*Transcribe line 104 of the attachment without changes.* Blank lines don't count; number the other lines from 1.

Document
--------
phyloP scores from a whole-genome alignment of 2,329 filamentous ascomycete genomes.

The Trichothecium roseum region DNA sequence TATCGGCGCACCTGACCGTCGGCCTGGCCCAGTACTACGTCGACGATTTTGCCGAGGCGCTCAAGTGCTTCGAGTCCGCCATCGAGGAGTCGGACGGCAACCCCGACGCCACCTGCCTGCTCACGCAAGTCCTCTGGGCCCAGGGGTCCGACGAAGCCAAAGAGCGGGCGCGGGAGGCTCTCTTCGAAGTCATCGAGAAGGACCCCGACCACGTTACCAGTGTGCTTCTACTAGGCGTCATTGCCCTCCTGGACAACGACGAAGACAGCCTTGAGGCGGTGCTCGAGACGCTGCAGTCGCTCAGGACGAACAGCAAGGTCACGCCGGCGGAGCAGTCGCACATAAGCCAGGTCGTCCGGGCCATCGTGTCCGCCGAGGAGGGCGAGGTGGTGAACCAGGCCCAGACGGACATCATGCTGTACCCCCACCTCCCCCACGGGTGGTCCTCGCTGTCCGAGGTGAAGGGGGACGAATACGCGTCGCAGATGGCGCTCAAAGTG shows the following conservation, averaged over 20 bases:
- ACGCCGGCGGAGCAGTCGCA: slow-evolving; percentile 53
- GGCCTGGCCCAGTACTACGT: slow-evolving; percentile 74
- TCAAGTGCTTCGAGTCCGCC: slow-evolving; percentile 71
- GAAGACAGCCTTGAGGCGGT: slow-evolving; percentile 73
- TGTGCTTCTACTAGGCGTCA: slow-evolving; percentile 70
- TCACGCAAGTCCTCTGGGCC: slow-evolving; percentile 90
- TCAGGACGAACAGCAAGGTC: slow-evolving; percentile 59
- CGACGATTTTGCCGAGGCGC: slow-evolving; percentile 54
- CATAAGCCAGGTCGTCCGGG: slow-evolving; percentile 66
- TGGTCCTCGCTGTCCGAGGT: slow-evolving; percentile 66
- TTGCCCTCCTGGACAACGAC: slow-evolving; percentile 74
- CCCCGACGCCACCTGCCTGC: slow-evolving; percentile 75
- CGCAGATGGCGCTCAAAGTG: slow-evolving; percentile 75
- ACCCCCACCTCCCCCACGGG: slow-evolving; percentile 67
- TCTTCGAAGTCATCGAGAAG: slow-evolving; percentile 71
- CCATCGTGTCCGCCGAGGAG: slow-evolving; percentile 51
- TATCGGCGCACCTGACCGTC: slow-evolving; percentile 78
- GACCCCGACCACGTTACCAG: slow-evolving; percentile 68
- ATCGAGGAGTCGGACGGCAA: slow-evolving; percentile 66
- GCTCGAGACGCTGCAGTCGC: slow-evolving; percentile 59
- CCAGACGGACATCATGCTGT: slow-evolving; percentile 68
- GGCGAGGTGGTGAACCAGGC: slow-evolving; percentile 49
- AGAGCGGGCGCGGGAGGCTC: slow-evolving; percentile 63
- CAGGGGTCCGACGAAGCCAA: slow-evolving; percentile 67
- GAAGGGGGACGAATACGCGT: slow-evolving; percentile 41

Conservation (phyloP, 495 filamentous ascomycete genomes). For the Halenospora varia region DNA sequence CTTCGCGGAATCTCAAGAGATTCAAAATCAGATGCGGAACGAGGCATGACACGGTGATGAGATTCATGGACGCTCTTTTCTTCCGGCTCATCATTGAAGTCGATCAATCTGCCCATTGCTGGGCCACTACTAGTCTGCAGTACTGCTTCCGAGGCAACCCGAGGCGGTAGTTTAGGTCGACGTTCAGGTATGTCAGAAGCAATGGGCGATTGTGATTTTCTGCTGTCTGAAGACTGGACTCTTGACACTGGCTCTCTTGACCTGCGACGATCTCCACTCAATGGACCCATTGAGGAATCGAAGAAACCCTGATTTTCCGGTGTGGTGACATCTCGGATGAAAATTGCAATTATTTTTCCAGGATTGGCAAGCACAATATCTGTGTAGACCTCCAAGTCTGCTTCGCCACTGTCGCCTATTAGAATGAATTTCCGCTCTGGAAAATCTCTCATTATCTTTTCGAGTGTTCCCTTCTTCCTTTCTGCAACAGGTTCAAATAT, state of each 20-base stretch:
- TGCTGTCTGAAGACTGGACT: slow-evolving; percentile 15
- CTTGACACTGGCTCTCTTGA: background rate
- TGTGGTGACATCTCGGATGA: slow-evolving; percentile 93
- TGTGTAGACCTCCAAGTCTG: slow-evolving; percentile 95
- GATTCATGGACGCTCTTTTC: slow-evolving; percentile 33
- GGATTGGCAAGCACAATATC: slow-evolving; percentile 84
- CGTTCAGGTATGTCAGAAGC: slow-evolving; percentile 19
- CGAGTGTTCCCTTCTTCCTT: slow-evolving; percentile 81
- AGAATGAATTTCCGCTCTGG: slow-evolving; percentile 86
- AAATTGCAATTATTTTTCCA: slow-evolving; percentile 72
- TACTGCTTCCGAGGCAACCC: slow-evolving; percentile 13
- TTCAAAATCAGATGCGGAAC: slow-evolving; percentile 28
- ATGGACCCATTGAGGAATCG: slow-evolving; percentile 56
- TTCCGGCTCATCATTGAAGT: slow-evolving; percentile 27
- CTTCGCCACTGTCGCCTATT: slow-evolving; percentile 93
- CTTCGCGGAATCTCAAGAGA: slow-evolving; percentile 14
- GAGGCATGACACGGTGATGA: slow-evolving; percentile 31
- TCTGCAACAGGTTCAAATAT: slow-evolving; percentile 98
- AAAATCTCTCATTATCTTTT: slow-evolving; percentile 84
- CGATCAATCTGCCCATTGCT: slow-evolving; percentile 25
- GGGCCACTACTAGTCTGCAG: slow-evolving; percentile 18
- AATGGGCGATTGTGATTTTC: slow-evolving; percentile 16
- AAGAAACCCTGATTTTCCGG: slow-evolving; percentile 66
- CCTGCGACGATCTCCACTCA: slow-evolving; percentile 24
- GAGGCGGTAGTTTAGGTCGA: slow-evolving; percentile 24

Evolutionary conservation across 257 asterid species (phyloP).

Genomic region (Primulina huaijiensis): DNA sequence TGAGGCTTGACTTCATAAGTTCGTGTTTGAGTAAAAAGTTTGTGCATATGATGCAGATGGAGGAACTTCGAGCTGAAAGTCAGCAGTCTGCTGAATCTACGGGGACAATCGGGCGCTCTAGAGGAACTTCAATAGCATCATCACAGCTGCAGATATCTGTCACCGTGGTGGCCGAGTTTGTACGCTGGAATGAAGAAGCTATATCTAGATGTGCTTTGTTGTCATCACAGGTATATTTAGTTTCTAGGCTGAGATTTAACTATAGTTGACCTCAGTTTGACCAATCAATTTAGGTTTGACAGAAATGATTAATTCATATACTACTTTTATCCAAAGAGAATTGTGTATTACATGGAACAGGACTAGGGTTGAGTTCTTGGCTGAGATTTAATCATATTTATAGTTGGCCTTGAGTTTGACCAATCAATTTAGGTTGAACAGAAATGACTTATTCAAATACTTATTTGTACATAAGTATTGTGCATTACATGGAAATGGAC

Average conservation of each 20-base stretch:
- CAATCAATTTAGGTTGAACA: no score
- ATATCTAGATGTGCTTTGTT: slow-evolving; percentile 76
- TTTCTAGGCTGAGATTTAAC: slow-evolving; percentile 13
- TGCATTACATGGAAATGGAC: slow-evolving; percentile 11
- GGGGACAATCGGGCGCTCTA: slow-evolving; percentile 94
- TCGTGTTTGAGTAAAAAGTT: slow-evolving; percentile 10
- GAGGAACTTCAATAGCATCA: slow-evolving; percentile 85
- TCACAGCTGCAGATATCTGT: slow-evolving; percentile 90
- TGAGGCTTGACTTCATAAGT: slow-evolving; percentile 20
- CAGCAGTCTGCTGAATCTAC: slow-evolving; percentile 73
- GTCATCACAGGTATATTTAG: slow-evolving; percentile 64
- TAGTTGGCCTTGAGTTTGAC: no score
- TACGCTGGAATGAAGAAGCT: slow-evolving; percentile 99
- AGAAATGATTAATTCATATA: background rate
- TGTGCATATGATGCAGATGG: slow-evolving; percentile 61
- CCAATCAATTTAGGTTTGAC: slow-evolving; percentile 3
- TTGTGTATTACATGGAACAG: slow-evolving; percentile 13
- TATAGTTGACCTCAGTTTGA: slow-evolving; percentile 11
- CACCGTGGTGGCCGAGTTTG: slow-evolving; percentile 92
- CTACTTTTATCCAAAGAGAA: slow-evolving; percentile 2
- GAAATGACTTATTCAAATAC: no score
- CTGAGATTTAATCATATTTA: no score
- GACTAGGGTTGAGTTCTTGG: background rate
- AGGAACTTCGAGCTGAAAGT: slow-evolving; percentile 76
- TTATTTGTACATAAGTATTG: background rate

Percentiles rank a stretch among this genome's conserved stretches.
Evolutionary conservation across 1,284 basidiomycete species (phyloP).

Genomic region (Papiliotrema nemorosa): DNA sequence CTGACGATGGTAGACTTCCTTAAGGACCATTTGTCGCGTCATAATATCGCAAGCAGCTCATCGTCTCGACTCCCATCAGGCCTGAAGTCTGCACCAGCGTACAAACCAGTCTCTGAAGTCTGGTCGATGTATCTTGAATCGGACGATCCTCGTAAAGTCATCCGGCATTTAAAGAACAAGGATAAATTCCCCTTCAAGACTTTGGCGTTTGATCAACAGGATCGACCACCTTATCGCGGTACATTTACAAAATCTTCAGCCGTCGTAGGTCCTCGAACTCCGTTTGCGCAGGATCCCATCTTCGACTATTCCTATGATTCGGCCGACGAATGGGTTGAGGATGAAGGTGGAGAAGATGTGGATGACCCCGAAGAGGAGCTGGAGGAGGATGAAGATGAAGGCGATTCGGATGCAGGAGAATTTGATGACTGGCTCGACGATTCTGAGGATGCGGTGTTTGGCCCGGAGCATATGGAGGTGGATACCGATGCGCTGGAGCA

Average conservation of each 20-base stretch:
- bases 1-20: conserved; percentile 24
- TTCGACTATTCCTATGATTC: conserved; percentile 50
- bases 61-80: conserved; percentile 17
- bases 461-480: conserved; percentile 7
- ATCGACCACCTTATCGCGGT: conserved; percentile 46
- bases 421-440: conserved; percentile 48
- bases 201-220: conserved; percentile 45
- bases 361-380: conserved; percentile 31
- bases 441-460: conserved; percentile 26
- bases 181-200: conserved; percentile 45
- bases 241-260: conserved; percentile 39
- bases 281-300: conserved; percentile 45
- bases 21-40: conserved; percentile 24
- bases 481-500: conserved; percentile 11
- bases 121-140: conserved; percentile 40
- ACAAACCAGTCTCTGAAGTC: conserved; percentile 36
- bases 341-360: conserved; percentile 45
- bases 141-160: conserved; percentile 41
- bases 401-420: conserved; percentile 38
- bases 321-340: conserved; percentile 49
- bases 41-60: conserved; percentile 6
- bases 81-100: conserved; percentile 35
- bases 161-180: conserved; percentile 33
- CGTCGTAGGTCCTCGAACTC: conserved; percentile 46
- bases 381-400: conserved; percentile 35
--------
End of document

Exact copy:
- bases 401-420: conserved; percentile 38